Baxter Black: Working mothers

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Pam and I were having a deep discussion on cow psychology. Subjects such as horn envy, chuteaphobia, the empty nest syndrome at weaning time and unsightly hair on udders. Then she brought up a subject that I have wondered about myself, even as a cross-species problem; females working together in a tight community.

We all know the tension that occurs when you put a new mare into the herd, or buy a new blue heeler bitch and bring her home to meet the other dogs, or put six mothers of second-graders in a small room with the objective of picking out new school colors.

Then she brought up, how does a herd of ranch cows decide which one will stay back with the little calves to babysit while the rest of the mama cows go to water? Pam has been studying on this cow behavior for years. She has never seen them drawing straws, flipping a coin or trying to guess the number of dewclaws hidden behind their back.

So, she concluded it must be a more cerebral consideration. She assumed since they have no written language that they didn’t take turns. Still, the babysitter d’ jours seem to be chosen at random. If we could speak “cow” we might hear a conversation like this:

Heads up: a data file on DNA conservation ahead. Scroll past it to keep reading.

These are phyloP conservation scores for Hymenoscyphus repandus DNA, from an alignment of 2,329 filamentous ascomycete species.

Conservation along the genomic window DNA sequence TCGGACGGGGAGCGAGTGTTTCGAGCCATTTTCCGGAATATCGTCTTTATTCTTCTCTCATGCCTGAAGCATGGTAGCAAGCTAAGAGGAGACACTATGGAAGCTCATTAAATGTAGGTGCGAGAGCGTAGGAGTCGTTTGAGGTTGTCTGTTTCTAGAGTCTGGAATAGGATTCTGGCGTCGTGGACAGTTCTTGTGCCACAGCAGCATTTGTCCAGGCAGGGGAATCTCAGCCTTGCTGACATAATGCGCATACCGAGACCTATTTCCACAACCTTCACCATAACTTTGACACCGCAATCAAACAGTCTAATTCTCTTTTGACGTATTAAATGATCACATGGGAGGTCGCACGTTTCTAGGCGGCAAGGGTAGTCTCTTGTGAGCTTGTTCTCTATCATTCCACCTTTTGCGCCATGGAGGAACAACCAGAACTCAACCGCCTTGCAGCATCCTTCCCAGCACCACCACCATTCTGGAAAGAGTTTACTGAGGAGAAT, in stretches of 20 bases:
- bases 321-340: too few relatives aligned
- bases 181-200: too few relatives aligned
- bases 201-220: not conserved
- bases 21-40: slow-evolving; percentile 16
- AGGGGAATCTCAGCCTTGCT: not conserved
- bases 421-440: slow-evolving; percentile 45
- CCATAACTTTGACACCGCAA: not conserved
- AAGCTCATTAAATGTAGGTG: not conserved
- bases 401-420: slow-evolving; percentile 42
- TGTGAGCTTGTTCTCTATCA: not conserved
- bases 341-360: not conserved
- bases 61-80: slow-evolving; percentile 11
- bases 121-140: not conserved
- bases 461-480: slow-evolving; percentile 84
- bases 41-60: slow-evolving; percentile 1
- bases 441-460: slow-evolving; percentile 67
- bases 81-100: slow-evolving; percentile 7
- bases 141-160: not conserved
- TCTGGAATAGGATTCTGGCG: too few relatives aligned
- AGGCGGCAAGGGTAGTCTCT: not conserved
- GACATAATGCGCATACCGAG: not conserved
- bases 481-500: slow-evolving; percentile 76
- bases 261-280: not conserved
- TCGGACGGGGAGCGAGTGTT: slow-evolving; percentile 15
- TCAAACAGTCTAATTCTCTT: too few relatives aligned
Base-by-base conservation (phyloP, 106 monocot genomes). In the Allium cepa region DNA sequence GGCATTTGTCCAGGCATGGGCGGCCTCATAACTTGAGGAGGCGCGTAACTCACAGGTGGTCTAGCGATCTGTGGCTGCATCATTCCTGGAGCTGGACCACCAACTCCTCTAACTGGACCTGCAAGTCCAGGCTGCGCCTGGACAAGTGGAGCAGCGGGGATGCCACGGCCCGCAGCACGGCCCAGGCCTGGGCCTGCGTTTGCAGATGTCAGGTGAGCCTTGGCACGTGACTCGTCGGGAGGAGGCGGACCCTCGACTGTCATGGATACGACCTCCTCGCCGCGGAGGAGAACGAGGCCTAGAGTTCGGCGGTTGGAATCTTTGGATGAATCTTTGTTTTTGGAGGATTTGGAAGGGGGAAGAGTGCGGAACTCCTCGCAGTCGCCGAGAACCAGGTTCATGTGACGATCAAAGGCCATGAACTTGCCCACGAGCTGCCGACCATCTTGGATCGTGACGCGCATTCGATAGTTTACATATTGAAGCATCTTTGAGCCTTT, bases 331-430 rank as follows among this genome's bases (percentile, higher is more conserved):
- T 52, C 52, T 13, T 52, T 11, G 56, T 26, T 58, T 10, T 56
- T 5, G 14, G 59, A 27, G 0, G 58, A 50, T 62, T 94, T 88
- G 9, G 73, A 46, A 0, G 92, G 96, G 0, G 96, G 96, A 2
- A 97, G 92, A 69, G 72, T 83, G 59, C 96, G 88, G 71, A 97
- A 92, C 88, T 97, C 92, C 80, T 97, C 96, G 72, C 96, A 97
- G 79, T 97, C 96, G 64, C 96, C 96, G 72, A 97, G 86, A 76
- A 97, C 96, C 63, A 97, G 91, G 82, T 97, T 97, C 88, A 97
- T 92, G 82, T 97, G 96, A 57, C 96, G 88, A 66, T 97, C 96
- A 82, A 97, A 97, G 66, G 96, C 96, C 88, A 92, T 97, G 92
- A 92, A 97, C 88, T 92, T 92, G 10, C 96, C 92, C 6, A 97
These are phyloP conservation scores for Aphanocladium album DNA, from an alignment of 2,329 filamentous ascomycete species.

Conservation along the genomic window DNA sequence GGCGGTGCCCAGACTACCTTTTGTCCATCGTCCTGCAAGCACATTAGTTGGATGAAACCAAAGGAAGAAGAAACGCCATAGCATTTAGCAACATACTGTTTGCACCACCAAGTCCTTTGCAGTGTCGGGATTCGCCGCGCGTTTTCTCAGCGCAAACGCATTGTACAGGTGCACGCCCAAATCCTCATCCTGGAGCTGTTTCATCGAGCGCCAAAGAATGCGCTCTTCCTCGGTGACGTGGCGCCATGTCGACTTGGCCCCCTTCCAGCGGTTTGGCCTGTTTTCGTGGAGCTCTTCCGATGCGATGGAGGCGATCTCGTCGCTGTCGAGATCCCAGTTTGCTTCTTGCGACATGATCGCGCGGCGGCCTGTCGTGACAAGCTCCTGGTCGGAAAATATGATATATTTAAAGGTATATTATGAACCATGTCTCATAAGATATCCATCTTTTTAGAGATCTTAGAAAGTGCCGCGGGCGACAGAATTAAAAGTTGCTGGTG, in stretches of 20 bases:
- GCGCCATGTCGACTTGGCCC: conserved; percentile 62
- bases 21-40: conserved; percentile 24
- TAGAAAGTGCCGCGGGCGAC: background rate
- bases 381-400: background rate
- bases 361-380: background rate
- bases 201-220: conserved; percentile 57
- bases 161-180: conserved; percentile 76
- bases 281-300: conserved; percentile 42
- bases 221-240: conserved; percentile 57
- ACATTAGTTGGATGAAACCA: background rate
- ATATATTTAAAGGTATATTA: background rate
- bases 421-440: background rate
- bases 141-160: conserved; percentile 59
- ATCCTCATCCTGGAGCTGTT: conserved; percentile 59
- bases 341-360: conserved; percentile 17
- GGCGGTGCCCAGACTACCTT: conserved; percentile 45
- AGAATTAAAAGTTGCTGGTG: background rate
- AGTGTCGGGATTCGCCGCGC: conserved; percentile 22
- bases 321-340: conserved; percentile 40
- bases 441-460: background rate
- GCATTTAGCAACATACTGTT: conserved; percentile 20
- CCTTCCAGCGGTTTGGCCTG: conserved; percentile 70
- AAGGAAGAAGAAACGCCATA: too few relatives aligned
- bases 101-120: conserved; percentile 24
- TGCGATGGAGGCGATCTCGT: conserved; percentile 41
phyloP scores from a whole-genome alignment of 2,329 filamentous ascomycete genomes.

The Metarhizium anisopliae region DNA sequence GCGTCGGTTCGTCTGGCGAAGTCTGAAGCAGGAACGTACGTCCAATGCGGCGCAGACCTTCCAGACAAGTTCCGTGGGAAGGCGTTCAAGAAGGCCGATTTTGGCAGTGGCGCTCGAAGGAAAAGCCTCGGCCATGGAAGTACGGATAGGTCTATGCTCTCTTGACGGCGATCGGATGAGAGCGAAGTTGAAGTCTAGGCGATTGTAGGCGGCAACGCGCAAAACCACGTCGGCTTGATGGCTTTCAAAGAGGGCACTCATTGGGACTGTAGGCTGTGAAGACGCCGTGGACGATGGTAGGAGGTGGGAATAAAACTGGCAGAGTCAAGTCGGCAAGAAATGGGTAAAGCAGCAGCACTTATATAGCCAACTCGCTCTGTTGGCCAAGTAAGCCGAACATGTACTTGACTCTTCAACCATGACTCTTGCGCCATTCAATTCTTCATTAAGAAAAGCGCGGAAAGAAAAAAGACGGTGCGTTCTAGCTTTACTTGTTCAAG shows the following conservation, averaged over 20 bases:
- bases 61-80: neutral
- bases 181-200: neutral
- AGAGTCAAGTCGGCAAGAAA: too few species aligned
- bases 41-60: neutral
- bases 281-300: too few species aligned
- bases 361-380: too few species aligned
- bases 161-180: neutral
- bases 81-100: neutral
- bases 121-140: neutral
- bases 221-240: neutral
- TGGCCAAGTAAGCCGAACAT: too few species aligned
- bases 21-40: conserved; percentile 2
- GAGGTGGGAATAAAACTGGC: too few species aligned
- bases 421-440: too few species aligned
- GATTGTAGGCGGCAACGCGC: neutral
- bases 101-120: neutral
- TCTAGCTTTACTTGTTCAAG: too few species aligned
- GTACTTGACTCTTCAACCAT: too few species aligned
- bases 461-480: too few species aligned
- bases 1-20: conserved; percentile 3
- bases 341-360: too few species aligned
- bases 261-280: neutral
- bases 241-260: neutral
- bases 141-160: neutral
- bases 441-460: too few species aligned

“Who else is thirsty?”

“Me! Me! My! My! Moo! Moo!”

“Well, somebody needs to stay here in the nursery.”

“How ‘bout you, Long Toe. It’s your turn.”

“What’s a turn?” Nobody knew.

“I’ve taken care of that little monster of yours. He doesn’t mind me, just keeps stirrin’ up the babies.”

“Of course! That snooty little heifer of yours just keeps teasin’ him! Besides, I need a break.”

“From what? A break from what! All you do is sit around and graze.”

“Oh, I’ll do it,” said Crooked Horn, “I’m just tired of your incessant mooing.”

“I’m not going to leave my sweet little baby with you!”

“Me neither! You’re not a good mother, you give any of them a drink that wants it!”

“If you were a better milker your scrawny runt wouldn’t be hungry all the time!”

“Pipe down, you hussies! Hey? Where did everybody go?”

Pam has decided it’s nature’s way of separating the argumentative from the thirsty.

I asked her what she meant?

“You wouldn’t understand,” she said.

I asked her if this has anything to do with working mothers?

“Don’t even go there,” she said.

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